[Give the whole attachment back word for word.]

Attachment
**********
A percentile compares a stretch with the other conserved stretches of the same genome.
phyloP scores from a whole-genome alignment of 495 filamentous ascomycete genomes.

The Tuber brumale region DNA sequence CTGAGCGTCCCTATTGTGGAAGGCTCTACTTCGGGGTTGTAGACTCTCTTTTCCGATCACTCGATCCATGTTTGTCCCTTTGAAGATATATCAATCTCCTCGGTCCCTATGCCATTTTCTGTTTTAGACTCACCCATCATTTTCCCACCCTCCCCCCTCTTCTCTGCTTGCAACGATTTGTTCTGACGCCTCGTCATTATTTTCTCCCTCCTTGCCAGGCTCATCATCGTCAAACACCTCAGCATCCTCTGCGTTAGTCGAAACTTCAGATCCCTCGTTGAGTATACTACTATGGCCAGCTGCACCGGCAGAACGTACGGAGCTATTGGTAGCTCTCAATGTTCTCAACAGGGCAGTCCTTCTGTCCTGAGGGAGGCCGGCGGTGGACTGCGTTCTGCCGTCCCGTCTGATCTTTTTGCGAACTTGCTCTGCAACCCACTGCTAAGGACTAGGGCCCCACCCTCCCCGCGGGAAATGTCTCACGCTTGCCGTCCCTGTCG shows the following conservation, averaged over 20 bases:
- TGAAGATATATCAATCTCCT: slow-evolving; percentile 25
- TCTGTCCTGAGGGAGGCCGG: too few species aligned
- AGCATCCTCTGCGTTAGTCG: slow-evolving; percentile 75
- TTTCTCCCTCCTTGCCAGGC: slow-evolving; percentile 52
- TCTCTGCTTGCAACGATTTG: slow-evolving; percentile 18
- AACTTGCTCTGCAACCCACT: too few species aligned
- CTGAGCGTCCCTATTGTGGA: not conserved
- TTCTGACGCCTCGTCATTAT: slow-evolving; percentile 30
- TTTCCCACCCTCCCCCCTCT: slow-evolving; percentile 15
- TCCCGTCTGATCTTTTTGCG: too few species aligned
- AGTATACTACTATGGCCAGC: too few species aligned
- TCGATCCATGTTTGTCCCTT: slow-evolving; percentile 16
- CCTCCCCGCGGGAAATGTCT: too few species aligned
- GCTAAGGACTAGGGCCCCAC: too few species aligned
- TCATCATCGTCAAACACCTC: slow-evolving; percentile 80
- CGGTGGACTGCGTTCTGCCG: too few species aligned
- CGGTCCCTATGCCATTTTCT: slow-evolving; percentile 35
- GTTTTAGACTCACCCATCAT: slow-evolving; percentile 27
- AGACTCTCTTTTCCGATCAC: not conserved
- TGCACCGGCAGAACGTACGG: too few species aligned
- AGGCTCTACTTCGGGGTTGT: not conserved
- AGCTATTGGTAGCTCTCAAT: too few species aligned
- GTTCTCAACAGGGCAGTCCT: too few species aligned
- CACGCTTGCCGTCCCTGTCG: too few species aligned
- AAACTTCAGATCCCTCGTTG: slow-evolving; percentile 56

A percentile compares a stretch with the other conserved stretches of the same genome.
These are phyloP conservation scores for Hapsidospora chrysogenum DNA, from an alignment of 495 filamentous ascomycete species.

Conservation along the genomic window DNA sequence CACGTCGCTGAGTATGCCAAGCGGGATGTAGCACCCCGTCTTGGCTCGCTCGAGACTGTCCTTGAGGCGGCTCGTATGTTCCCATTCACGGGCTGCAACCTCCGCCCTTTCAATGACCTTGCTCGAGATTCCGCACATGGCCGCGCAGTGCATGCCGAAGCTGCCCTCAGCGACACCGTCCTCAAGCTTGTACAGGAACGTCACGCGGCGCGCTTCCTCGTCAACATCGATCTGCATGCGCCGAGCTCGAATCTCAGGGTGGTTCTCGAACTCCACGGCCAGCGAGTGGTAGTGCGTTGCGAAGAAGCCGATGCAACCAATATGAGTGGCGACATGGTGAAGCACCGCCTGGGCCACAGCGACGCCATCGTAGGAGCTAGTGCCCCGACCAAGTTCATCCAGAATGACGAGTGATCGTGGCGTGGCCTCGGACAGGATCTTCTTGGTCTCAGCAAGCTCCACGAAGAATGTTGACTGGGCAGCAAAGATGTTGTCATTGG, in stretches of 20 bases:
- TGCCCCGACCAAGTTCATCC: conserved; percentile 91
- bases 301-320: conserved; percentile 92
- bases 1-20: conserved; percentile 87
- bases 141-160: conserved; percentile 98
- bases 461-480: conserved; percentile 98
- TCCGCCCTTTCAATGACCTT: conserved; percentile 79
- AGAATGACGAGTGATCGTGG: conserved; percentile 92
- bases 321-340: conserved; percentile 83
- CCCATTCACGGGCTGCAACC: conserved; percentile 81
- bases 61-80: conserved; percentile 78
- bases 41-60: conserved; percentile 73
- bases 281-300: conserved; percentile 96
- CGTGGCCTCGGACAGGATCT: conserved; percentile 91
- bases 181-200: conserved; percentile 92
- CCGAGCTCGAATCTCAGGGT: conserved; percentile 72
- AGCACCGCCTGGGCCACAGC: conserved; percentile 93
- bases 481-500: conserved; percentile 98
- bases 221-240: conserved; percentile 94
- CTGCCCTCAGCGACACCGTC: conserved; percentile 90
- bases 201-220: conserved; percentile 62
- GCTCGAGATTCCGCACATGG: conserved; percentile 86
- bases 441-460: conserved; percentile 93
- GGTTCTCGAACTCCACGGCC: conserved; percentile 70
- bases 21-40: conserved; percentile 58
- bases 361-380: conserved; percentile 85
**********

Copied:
A percentile compares a stretch with the other conserved stretches of the same genome.
phyloP scores from a whole-genome alignment of 495 filamentous ascomycete genomes.

The Tuber brumale region DNA sequence CTGAGCGTCCCTATTGTGGAAGGCTCTACTTCGGGGTTGTAGACTCTCTTTTCCGATCACTCGATCCATGTTTGTCCCTTTGAAGATATATCAATCTCCTCGGTCCCTATGCCATTTTCTGTTTTAGACTCACCCATCATTTTCCCACCCTCCCCCCTCTTCTCTGCTTGCAACGATTTGTTCTGACGCCTCGTCATTATTTTCTCCCTCCTTGCCAGGCTCATCATCGTCAAACACCTCAGCATCCTCTGCGTTAGTCGAAACTTCAGATCCCTCGTTGAGTATACTACTATGGCCAGCTGCACCGGCAGAACGTACGGAGCTATTGGTAGCTCTCAATGTTCTCAACAGGGCAGTCCTTCTGTCCTGAGGGAGGCCGGCGGTGGACTGCGTTCTGCCGTCCCGTCTGATCTTTTTGCGAACTTGCTCTGCAACCCACTGCTAAGGACTAGGGCCCCACCCTCCCCGCGGGAAATGTCTCACGCTTGCCGTCCCTGTCG shows the following conservation, averaged over 20 bases:
- TGAAGATATATCAATCTCCT: slow-evolving; percentile 25
- TCTGTCCTGAGGGAGGCCGG: too few species aligned
- AGCATCCTCTGCGTTAGTCG: slow-evolving; percentile 75
- TTTCTCCCTCCTTGCCAGGC: slow-evolving; percentile 52
- TCTCTGCTTGCAACGATTTG: slow-evolving; percentile 18
- AACTTGCTCTGCAACCCACT: too few species aligned
- CTGAGCGTCCCTATTGTGGA: not conserved
- TTCTGACGCCTCGTCATTAT: slow-evolving; percentile 30
- TTTCCCACCCTCCCCCCTCT: slow-evolving; percentile 15
- TCCCGTCTGATCTTTTTGCG: too few species aligned
- AGTATACTACTATGGCCAGC: too few species aligned
- TCGATCCATGTTTGTCCCTT: slow-evolving; percentile 16
- CCTCCCCGCGGGAAATGTCT: too few species aligned
- GCTAAGGACTAGGGCCCCAC: too few species aligned
- TCATCATCGTCAAACACCTC: slow-evolving; percentile 80
- CGGTGGACTGCGTTCTGCCG: too few species aligned
- CGGTCCCTATGCCATTTTCT: slow-evolving; percentile 35
- GTTTTAGACTCACCCATCAT: slow-evolving; percentile 27
- AGACTCTCTTTTCCGATCAC: not conserved
- TGCACCGGCAGAACGTACGG: too few species aligned
- AGGCTCTACTTCGGGGTTGT: not conserved
- AGCTATTGGTAGCTCTCAAT: too few species aligned
- GTTCTCAACAGGGCAGTCCT: too few species aligned
- CACGCTTGCCGTCCCTGTCG: too few species aligned
- AAACTTCAGATCCCTCGTTG: slow-evolving; percentile 56

A percentile compares a stretch with the other conserved stretches of the same genome.
These are phyloP conservation scores for Hapsidospora chrysogenum DNA, from an alignment of 495 filamentous ascomycete species.

Conservation along the genomic window DNA sequence CACGTCGCTGAGTATGCCAAGCGGGATGTAGCACCCCGTCTTGGCTCGCTCGAGACTGTCCTTGAGGCGGCTCGTATGTTCCCATTCACGGGCTGCAACCTCCGCCCTTTCAATGACCTTGCTCGAGATTCCGCACATGGCCGCGCAGTGCATGCCGAAGCTGCCCTCAGCGACACCGTCCTCAAGCTTGTACAGGAACGTCACGCGGCGCGCTTCCTCGTCAACATCGATCTGCATGCGCCGAGCTCGAATCTCAGGGTGGTTCTCGAACTCCACGGCCAGCGAGTGGTAGTGCGTTGCGAAGAAGCCGATGCAACCAATATGAGTGGCGACATGGTGAAGCACCGCCTGGGCCACAGCGACGCCATCGTAGGAGCTAGTGCCCCGACCAAGTTCATCCAGAATGACGAGTGATCGTGGCGTGGCCTCGGACAGGATCTTCTTGGTCTCAGCAAGCTCCACGAAGAATGTTGACTGGGCAGCAAAGATGTTGTCATTGG, in stretches of 20 bases:
- TGCCCCGACCAAGTTCATCC: conserved; percentile 91
- bases 301-320: conserved; percentile 92
- bases 1-20: conserved; percentile 87
- bases 141-160: conserved; percentile 98
- bases 461-480: conserved; percentile 98
- TCCGCCCTTTCAATGACCTT: conserved; percentile 79
- AGAATGACGAGTGATCGTGG: conserved; percentile 92
- bases 321-340: conserved; percentile 83
- CCCATTCACGGGCTGCAACC: conserved; percentile 81
- bases 61-80: conserved; percentile 78
- bases 41-60: conserved; percentile 73
- bases 281-300: conserved; percentile 96
- CGTGGCCTCGGACAGGATCT: conserved; percentile 91
- bases 181-200: conserved; percentile 92
- CCGAGCTCGAATCTCAGGGT: conserved; percentile 72
- AGCACCGCCTGGGCCACAGC: conserved; percentile 93
- bases 481-500: conserved; percentile 98
- bases 221-240: conserved; percentile 94
- CTGCCCTCAGCGACACCGTC: conserved; percentile 90
- bases 201-220: conserved; percentile 62
- GCTCGAGATTCCGCACATGG: conserved; percentile 86
- bases 441-460: conserved; percentile 93
- GGTTCTCGAACTCCACGGCC: conserved; percentile 70
- bases 21-40: conserved; percentile 58
- bases 361-380: conserved; percentile 85